“And he gave some as apostles, others as prophets, others as evangelists, others as pastors and teachers, to equip the holy ones for the work of ministry, for building up the body of Christ, until we all attain to the unity of faith and knowledge of the Son of God, to mature manhood, to the extent of the full stature of Christ, so that we may no longer be infants, tossed by waves and swept along by every wind of teaching arising from human trickery, from their cunning in the interests of deceitful scheming. Rather, living the truth in love, we should grow in every way into him who is the head, Christ, from whom the whole body, joined and held together by every supporting ligament, with the proper functioning of each part, brings about the body’s growth and builds itself up in love.”

There are too many persons and things that would exploit our youth; we must illustrate the highest integrity in equipping young “saints.” We make ready the soil and pray that God will rain down with his grace. After doing all that we can, we beseech God for the conversion of our charges. If our youth do not open the Scriptures, say their prayers, participate at Mass, and help the poor then what exactly would make them Christian? They should be growing daily in the knowledge and love of Jesus. Mindful of the Pharisees, we must be careful of any hypocrisy. The youth will see this immediately and any movement to Christ would likely be stunted.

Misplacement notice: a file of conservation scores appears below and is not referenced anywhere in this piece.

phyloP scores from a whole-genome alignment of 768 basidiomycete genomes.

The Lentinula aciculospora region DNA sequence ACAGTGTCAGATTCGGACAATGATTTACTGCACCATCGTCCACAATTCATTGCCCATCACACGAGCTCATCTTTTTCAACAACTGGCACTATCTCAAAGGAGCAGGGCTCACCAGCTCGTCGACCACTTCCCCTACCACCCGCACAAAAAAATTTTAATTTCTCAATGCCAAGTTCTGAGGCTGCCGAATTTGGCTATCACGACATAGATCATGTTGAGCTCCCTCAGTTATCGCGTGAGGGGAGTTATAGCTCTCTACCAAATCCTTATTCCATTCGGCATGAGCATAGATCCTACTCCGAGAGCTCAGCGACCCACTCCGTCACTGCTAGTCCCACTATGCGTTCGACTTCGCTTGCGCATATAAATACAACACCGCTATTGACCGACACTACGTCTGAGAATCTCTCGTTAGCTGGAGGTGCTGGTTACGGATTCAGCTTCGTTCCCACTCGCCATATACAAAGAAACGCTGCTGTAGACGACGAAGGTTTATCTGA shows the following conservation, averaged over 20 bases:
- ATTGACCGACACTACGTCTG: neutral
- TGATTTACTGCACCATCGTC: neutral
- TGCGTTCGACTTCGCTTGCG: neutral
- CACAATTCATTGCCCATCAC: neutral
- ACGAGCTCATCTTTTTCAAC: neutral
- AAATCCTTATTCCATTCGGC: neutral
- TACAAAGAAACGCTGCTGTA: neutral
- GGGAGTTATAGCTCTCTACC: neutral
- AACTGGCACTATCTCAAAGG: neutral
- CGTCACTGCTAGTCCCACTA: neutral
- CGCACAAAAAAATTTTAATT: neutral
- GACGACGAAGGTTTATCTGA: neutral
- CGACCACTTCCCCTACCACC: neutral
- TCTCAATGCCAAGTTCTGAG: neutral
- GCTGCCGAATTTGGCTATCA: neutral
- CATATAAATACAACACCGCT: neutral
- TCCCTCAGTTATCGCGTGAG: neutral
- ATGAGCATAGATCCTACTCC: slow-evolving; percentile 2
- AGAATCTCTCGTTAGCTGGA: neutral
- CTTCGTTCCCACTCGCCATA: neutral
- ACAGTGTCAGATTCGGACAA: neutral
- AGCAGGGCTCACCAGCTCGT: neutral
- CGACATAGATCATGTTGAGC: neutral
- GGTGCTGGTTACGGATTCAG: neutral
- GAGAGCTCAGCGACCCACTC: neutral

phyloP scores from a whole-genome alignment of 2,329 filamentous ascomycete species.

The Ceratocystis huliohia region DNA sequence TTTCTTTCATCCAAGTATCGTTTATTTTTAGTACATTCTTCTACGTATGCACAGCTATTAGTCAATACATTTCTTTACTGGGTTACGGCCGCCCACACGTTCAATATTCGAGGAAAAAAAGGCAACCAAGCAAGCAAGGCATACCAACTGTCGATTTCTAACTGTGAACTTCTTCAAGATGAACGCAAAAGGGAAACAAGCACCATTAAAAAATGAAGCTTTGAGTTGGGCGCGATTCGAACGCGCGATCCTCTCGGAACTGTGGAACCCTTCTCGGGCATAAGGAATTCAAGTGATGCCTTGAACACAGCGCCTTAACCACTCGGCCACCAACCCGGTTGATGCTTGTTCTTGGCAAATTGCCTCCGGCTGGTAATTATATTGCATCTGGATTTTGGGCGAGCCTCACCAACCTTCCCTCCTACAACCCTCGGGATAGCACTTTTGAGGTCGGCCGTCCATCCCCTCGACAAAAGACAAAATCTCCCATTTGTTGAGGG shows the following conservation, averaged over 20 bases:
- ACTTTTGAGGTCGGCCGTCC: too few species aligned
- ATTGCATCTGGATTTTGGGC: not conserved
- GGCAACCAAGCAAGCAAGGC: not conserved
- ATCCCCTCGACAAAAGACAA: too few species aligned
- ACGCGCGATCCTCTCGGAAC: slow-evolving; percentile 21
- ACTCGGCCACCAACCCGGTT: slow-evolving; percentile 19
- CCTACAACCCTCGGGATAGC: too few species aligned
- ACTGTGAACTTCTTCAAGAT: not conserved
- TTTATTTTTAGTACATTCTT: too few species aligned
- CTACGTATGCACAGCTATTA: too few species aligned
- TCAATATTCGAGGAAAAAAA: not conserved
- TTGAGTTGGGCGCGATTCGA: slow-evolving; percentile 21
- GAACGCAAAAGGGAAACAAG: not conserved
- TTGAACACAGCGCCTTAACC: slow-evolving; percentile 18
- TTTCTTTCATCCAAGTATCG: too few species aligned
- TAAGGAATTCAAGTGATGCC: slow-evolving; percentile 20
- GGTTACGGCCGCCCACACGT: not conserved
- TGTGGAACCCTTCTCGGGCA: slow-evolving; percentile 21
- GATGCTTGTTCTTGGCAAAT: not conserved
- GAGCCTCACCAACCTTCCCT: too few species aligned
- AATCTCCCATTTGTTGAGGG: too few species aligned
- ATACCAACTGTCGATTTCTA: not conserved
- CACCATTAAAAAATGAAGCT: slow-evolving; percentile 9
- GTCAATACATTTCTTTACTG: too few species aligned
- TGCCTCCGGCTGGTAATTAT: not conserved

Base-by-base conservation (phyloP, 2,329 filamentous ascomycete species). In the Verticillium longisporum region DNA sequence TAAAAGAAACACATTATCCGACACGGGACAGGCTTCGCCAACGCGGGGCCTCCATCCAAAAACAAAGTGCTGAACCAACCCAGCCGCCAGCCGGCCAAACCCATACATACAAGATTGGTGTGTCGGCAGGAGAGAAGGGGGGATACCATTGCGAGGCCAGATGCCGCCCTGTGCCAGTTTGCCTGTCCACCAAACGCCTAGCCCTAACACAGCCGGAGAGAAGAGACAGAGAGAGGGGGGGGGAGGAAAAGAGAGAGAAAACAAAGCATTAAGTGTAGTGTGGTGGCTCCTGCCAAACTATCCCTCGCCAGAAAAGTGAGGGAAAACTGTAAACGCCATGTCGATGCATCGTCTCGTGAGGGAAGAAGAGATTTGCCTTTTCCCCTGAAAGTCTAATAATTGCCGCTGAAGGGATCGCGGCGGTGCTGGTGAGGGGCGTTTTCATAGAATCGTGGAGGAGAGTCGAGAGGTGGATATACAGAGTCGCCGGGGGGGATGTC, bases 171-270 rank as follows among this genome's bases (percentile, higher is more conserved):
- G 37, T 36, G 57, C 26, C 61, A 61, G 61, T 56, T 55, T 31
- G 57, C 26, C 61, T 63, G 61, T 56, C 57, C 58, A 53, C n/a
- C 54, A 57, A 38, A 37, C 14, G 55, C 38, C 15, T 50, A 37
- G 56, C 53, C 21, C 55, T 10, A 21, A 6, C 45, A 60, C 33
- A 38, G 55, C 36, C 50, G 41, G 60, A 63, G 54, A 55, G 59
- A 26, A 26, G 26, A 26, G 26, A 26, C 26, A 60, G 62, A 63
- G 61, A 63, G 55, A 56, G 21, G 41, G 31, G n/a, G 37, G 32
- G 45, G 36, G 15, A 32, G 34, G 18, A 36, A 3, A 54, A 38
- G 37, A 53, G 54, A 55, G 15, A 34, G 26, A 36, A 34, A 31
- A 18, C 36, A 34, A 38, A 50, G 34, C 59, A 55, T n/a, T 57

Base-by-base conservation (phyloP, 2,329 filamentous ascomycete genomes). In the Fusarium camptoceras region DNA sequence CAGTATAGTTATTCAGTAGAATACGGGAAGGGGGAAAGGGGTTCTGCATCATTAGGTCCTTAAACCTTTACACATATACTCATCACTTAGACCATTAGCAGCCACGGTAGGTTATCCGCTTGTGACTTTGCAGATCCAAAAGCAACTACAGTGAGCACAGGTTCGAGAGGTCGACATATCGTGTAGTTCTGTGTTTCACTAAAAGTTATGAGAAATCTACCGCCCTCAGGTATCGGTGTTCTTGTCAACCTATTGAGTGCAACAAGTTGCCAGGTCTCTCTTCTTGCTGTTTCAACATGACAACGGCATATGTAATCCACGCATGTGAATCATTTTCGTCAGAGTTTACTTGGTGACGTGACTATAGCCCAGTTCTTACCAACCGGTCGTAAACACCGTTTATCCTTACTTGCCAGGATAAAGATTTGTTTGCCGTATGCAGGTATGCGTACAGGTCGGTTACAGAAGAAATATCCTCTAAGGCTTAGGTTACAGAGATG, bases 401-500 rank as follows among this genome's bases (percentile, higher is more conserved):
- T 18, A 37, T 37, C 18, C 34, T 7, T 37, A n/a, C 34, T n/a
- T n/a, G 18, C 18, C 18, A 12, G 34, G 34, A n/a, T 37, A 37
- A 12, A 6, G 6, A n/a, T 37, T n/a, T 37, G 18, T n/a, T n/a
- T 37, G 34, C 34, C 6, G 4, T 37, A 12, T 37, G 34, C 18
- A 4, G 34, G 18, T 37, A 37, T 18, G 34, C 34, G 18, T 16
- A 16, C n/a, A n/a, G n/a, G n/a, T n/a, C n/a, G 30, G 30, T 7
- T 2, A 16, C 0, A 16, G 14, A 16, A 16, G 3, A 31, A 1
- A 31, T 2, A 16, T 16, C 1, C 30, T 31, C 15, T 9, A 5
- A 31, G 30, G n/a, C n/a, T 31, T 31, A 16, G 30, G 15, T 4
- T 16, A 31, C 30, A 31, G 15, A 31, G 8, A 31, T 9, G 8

There are a number of poor models that poison youth work and evangelization. Making demands from authority turns people off and when there is sufficient distance or no longer any stick held over heads, the young people rebel and walk. Similarly bribing falls short when nothing that we can offer comes anywhere near to competing with popular music, large screen televisions, video games or the other stuff that youth and families accumulate. We try placing our message on computers and television, but talking heads and the Mass for Shut-ins just is not attractive or compelling to many. We get all excited about the Internet but then find that there are few hits and no one is reading or watching our materials. We pour money into solutions that really solve nothing and become just another element for critics to ridicule. The universal Church gets caught up in this as well. Are we really making converts or calling souls home with Twitter? I doubt it.

We do not need religious robots. No, instead we want faithful youth who are fully converted and see evangelization as a crucial factor in their lived discipleship. That is one of the reasons why I feel that adult moderators should encourage youth to develop their own programs and activities. This way, when they head off for college, it will no longer matter if parents and pastors are unable to look down their backs. Without any prodding, they will gather their own bible sharing and prayer groups. We want them to form “church” with a graced spontaneity. They need to be self-actuated in their discipleship. They will look around them and develop activities to respond to the needs of the community where they find themselves. All this is to say, that while we have them, we should be thinking… how can we empower these persons to be self-actuated leaders: teaching and serving others? Is this prospect even on our radar?